Finishing a Bowl ? - Woodworking Talk - Woodworkers Forum
 
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post #1 of 8 Old 10-09-2011, 07:45 AM Thread Starter
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Finishing a Bowl ?

I know this is a turning board,but I don't seem to get the answers I need on other boards,so I'll try here.I want to finish my next bowl with lacquer.How do I mix my lacquer?and with what?I was told not to use lacquer thinner,he said to use dehighgraded lacquer thinner.I have been around a long time,but have never seen this product.Hope I spelled it right;Mack
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post #2 of 8 Old 10-09-2011, 08:53 AM
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The lacquer I use on some bowls are from a spray can. You can get it at Walmart. Its called Deft Clear spray lacquer. One can will do several bowls. Usually 2-3 coats will add a deep looking shine. Plus it dries in less than an hour.
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post #3 of 8 Old 10-09-2011, 11:03 AM
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I don't thin or mix lacquer for turnings. I used to exclusively use lacquer for turnings, but now I use it as a step in the process. I use Minwax brushing lacquer from the box store because it's readily available and cheap enough.

With a piece on the lathe, I sand at least to 220 (sometimes through 12,000 with micromesh), then turn on two or three coats of lacquer with a rag. From there, I use the Beall buffing system to bring out a glossy shine.
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post #4 of 8 Old 10-09-2011, 05:11 PM
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I use Lacquer. I thin it 50/50 with lacquer thinner. I wipe on a layer after sanding and sort of rub it in with the wood spinning. Then I spray it. I do have to thin it less for spraying. Around 1/3 lacquer thinner and 2/3 lacquer. You may have to vary the viscosity depending on what type of spray gun you use. Iuse one of the cheap touch up guns from Harbour freight.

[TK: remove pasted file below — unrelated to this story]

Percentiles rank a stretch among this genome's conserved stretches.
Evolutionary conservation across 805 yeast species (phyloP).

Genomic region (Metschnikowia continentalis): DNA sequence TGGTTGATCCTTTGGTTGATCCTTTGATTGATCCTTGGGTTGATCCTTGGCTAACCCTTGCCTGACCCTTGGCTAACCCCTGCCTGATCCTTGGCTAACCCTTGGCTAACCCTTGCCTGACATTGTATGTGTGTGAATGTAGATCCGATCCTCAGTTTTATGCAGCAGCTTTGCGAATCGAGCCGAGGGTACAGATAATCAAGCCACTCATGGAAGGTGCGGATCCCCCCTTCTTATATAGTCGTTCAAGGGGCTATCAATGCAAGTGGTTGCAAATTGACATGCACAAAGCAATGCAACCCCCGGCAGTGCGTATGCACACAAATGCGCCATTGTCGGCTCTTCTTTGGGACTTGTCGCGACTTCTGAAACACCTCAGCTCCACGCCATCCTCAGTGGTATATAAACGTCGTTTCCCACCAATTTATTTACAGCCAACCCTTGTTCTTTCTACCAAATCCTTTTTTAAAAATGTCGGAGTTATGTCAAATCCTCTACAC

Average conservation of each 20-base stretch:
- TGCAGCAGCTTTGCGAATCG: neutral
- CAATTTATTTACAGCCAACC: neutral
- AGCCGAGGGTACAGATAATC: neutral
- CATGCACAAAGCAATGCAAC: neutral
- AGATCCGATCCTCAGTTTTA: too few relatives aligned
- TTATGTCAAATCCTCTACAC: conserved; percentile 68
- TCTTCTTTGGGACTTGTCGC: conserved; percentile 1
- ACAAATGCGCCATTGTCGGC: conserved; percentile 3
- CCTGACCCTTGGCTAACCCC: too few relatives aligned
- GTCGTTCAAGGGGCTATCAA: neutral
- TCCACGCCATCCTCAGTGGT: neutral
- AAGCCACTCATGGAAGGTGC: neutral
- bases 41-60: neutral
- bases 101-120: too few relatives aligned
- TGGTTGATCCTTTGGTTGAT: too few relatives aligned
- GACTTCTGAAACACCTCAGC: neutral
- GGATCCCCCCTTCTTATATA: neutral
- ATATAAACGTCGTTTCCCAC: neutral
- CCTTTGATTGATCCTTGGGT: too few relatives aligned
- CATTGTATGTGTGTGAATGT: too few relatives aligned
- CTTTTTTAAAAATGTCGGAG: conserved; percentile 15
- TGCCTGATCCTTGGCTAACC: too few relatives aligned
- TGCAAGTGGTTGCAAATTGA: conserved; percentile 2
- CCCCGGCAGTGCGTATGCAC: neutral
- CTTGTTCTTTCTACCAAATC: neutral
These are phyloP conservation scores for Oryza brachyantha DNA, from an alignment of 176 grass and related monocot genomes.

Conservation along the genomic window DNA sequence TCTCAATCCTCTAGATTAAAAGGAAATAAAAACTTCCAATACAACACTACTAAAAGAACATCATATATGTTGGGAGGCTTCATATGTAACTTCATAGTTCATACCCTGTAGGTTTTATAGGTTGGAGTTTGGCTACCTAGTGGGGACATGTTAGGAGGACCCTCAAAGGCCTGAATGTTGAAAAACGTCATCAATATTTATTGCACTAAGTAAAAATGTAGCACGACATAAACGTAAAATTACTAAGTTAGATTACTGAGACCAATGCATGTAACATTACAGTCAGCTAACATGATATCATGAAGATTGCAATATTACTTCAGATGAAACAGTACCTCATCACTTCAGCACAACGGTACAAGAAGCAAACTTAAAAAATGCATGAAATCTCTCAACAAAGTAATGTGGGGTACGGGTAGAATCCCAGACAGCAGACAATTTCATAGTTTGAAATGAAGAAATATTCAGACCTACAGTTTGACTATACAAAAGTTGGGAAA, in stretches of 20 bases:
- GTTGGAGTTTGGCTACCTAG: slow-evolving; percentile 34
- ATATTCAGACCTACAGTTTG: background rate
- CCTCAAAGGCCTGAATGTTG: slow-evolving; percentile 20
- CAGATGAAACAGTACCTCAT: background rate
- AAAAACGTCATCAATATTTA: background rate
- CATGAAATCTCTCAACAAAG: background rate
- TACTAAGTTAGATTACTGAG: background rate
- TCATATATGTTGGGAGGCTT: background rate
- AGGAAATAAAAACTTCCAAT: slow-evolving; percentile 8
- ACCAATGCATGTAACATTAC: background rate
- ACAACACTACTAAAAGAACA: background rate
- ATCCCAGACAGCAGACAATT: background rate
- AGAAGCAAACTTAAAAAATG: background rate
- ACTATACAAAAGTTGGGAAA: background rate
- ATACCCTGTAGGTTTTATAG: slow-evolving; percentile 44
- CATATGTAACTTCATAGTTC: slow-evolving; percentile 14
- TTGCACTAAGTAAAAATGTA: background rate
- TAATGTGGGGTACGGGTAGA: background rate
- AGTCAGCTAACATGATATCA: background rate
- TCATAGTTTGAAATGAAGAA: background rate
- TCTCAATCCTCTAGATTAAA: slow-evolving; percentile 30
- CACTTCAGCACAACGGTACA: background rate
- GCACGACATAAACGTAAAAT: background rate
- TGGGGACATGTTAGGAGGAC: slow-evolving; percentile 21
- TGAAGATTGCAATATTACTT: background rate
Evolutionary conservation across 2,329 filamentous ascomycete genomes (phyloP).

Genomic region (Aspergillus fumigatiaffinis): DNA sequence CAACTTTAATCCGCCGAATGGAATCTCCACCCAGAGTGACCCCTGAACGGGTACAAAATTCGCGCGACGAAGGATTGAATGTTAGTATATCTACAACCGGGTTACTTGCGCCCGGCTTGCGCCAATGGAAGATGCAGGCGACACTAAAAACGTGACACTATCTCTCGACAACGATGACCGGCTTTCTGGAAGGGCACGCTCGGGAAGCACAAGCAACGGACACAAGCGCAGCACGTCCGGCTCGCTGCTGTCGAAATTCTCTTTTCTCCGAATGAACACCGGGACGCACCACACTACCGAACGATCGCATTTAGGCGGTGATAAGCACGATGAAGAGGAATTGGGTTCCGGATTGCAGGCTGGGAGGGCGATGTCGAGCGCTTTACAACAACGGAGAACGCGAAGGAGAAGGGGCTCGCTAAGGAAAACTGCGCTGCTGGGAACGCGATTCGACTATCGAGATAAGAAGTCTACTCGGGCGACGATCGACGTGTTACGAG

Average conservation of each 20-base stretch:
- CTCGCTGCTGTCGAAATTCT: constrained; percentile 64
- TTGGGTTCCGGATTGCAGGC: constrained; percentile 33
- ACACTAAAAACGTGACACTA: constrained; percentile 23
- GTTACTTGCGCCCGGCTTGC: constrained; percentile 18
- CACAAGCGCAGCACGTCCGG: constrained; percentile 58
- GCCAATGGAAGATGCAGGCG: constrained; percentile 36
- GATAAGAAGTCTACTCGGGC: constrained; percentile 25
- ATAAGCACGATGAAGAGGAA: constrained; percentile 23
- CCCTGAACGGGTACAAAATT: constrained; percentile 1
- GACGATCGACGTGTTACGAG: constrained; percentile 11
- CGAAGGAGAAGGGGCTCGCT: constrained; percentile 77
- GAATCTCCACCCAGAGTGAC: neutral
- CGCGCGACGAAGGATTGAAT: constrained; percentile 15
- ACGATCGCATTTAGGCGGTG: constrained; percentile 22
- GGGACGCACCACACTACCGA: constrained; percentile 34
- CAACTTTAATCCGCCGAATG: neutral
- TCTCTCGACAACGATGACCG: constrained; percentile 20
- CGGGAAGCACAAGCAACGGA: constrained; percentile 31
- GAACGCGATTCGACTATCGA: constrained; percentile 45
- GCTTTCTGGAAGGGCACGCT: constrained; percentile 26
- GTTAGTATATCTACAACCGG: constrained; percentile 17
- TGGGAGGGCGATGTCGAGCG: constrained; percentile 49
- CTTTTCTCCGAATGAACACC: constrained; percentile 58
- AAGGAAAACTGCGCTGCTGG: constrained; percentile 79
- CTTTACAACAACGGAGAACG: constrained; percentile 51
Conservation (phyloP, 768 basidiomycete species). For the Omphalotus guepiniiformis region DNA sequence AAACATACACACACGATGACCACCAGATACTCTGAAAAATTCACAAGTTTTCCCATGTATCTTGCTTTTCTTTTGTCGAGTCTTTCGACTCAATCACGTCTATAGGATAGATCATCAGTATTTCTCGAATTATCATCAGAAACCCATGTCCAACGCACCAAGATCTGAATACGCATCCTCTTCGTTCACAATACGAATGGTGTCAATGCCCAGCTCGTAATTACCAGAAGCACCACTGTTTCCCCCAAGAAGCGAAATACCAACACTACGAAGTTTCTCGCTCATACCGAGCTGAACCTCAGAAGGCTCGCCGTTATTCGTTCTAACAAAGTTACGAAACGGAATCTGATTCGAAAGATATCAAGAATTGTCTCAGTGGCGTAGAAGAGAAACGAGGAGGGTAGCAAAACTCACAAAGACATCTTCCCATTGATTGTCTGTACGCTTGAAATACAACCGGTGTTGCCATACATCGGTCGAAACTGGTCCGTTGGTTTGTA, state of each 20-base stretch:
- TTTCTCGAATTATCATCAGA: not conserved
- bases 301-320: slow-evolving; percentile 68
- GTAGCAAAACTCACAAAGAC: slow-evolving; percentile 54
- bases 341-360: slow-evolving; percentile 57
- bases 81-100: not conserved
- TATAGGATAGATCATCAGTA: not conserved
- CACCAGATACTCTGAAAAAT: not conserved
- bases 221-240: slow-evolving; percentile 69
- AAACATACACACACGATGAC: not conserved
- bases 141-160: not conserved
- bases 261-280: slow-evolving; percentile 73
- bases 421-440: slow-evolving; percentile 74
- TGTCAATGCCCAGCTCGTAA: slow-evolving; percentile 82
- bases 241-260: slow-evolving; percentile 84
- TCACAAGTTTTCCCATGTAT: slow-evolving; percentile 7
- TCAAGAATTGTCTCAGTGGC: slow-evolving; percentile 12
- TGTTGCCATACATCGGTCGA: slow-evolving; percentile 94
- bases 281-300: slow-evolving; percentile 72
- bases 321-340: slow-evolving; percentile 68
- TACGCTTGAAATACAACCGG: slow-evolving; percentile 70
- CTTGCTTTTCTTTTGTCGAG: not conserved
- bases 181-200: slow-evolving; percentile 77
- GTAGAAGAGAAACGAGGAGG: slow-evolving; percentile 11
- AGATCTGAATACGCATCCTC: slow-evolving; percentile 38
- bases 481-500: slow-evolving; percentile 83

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post #5 of 8 Old 10-09-2011, 05:20 PM
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I use Deft brushing lacquer after applying sanding sealer. Wait 30 minutes to an hour after applying sanding sealer before applying light coat of deft. You can cut Deft with lacquer thinner to use as sanding sealer, found spray can sanding sealer works better.

I seldom sand after applying sanding sealer, if needed use 220 or 320 grit.

Deft dries in an hour or two before applying additional coats. May or may not sand between additional coats. If needed use 220 or 320 grit between coats.

Hardly ever sand raw wood past 320, most times stop after 180 grit. Lot depends upon wood species. I do wet sand/polish with micromesh 24 hours after last coat.

Temperature and humidity has a lot to do with drying times. Read, manufacturers optimum schedule and adjust as necessary.
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post #6 of 8 Old 10-10-2011, 04:25 AM Thread Starter
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Thanks for all your help.Yesterday I went to Wal-Mart and bought some lacquer and will try it today;Mack
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post #7 of 8 Old 11-02-2011, 07:51 PM
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Nice looking bowl! Looks like that is Your niche. The lacquer works nice, or not>
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post #8 of 8 Old 11-02-2011, 09:09 PM
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Quote:
Originally Posted by Big Mack View Post
I was told not to use lacquer thinner,he said to use dehighgraded lacquer thinner.
Just a wag but I will assume he meant dehydrated. Removing the water in the manufacturing process, there are a couple of web sites that talk about various methods; sun, heating, etc. I will let Deft do it for me.
It was over a year before I found out that a Morris taper is really a Morse taper.

They who can give up essential liberty to obtain a little temporary safety, deserve neither liberty nor safety. Benjamin Franklin
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